I I) and Necrophaga are valuable scavengers from their habit of burying small vertebrate carcases which may serve as food for their larvae.
The cattle and sheep entered for this competition are shown alive on the first day, at the close of which they are slaughtered and the carcases hung up for exhibition, with details of live and dead weights.
The competition thus constitutes what is termed a " block test," and it is instructive in affording the opportunity of seeing the quality of the carcases furnished by the several animals, and in particular the relative proportion and distribution of fat and lean meat.
The live animals are judged and subsequently the carcases, and, though the results sometimes agree, more often they do not.
A point of high practical interest is the ratio of carcase weight to fasted live weight, and in the case of prizewinning carcases these ratios usually fluctuate within very narrow limits.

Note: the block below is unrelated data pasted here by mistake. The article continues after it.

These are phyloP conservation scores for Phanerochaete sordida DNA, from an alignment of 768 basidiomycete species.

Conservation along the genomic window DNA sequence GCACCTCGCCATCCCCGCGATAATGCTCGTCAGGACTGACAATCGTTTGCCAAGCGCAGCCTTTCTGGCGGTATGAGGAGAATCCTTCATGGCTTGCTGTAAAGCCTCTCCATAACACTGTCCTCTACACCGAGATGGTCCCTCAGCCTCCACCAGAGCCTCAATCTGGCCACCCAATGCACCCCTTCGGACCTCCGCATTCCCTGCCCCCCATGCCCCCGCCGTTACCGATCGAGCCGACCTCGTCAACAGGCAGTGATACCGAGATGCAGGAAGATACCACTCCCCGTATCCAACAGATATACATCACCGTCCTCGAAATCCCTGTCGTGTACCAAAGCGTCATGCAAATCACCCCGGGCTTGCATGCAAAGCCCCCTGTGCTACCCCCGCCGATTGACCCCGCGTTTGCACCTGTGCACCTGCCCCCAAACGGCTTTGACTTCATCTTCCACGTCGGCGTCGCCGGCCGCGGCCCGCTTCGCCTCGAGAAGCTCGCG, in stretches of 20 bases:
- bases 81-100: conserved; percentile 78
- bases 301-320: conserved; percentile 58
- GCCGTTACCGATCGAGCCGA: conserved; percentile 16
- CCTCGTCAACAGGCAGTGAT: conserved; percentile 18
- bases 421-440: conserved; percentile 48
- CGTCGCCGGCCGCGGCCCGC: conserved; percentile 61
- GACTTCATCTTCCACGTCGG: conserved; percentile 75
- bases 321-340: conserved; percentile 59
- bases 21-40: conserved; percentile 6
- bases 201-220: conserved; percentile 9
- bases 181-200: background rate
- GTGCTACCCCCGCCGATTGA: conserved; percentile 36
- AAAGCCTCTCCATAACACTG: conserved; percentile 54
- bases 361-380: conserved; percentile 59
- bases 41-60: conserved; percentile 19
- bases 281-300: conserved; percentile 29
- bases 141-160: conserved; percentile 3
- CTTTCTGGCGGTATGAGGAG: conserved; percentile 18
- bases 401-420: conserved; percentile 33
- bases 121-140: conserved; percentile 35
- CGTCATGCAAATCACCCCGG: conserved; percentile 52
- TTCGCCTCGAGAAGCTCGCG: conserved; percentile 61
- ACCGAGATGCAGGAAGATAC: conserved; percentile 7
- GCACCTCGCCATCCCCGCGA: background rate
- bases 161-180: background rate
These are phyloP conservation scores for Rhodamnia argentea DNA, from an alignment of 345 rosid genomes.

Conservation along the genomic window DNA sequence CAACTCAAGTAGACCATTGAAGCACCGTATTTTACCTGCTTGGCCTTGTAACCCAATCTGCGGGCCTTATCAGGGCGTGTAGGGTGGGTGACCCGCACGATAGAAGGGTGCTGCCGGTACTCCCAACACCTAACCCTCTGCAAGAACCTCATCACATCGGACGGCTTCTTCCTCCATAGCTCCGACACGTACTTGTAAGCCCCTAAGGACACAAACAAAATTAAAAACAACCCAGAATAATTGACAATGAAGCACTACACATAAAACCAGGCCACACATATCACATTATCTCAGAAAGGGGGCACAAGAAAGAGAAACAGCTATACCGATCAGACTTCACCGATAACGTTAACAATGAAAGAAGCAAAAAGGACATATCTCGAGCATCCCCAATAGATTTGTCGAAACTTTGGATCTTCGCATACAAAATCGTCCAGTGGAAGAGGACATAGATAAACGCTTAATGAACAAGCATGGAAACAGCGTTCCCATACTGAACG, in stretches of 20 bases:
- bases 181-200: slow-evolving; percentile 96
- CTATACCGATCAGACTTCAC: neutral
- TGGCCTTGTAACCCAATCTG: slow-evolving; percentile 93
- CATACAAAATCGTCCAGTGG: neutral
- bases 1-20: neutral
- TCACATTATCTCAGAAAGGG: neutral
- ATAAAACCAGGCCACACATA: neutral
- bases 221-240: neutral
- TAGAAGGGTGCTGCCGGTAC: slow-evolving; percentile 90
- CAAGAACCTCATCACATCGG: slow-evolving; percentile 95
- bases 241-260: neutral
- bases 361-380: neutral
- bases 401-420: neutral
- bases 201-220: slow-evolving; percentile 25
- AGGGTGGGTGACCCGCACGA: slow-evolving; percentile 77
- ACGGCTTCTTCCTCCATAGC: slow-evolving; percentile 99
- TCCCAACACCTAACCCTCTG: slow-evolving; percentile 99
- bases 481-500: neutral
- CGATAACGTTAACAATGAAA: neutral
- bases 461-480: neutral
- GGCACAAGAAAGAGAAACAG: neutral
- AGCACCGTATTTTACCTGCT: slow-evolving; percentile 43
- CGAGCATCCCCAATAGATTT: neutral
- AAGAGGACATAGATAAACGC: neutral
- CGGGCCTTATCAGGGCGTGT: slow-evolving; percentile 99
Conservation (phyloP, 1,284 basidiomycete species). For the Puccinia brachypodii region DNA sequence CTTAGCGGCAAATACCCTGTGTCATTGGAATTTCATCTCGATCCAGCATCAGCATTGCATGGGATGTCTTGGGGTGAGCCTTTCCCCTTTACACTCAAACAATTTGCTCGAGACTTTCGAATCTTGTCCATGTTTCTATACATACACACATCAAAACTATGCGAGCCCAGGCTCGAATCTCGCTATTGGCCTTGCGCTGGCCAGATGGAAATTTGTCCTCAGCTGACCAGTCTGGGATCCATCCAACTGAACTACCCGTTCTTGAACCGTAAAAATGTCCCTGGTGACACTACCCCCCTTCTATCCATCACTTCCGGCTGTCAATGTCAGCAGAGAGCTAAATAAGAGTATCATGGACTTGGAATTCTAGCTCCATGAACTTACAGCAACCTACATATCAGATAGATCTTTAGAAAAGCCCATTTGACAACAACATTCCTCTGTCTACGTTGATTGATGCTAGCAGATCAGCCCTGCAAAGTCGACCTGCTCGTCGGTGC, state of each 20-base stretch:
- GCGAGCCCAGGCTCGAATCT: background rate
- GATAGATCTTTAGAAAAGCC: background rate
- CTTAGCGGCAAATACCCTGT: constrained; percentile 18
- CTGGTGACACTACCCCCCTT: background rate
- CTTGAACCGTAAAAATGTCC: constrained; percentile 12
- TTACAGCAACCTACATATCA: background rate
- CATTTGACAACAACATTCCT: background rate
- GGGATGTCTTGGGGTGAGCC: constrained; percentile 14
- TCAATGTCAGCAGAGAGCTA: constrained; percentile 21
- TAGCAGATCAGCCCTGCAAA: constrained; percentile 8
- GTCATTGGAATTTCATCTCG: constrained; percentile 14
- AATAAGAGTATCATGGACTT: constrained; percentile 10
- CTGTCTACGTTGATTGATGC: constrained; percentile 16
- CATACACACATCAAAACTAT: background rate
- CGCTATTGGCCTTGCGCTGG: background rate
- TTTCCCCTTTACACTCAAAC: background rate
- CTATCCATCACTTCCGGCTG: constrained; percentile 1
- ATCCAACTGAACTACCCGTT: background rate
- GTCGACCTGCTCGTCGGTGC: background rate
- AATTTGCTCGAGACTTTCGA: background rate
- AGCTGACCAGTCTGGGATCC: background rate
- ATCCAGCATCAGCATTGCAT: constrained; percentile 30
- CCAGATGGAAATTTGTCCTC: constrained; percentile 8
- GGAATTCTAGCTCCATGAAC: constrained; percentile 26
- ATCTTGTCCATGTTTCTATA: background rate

Of the carcases of the dead animals he makes the present men (N.
Probably no extinct animal has left such abundant evidence of its former existence; immense numbers of bones, teeth, and more or less entire carcases, or " mummies," as they may be called, having been discovered, with the flesh, skin and hair in situ, in the frozen soil of the tundra of northern Siberia.
The food of the white bear consists chiefly of seals and fish, in pursuit of which it shows great power of swimming and diving, and a considerable degree of sagacity; but its food also includes the carcases of whales, birds and their eggs, and grass and berries when these can be had.
In autumn large numbers are slaughtered, their carcases cut up, rubbed with salt and dried in the sun.
24-40) treats of the defilement caused by contact with the carcases of unclean animals (in.
The inspection is rigorously carried out, and only carcases which have been stamped as having been certified good are permitted to be taken away for human consumption.
Bad generalship, which is sufficiently obvious, unwholesome food - it was Lent, and they ate the Nile fish which had been feasting on the carcases of the slain - and Greek fire did the rest, and personal valour was of little avail,not merely against superior numbers and better generals,but against dysentery and a certain "mal de l'ost" which attacked the mouth and the legs, a curious human version of a well-known bestial malady.